In his article, “Broadcast Education: A Response to Coursera,” Sean asks us to consider, “If online education has made so much progress, why isn’t it more obvious? Why are the good folks at Coursera (who are actually just now catching up to those of us who’ve been doing this for a decade) getting all the attention, while also not putting the best face of online education forward?” He ends the piece with a call for pedagogues “to innovate, to experiment, to play and be played with,” and cautions against oversimplification of online learning and MOOCs, of both the forms they take and the issues at stake when we are debating their merits and demerits. In an effort to engage some of the more productive discursive strands weaving in and out of the recent media “MOOCopalypse”, we decided to focus last week’s #digped discussion on the broader question of broadcast learning, which is the model (as Sean points out, sometimes erroneously) most frequently associated with MOOCs and other, more traditional (did I just write that?) online courses.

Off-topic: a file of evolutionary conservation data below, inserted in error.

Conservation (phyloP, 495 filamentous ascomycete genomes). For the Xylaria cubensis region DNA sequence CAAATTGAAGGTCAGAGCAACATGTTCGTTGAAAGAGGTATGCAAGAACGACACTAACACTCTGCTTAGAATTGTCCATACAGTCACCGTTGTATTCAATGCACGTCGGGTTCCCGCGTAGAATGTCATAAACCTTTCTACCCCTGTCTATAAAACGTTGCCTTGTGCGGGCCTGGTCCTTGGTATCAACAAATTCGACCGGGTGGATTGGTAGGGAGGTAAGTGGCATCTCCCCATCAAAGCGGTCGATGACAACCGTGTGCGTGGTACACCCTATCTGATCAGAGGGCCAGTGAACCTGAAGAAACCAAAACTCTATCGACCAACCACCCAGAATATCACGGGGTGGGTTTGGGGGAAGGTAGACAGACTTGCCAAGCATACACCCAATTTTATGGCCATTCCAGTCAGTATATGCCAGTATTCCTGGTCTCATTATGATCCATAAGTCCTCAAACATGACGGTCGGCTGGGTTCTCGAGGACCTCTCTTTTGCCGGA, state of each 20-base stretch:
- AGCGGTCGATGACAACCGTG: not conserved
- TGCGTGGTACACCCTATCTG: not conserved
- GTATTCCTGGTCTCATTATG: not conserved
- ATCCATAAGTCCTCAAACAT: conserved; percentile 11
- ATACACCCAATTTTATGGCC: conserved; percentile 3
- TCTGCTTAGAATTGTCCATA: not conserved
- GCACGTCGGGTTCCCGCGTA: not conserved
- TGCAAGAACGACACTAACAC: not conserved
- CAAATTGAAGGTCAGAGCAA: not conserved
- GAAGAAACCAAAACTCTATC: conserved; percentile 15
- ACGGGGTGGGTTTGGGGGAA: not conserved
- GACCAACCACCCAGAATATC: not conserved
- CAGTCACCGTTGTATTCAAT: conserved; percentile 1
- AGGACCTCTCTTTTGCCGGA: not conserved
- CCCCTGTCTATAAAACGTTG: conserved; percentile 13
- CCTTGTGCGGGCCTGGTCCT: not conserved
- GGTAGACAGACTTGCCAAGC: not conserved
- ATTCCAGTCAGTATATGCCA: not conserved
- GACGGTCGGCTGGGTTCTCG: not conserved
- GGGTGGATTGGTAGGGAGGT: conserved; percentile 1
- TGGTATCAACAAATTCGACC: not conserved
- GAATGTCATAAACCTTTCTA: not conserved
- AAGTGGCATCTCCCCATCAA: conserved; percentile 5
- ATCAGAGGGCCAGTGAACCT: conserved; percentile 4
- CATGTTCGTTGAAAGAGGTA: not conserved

Robin Wharton (@rswharton) is an Editor for Hybrid Pedagogy Publishing, and starting this Fall, she will be a lecturer in English at Georgia State University. Her interdisciplinary work — in digital humanities and pedagogy, critical theory, and medieval studies — considers the complex discursive exchange among literary, academic, and legal modes of cultural production. Her personal web site can be found at www.robinwharton.com.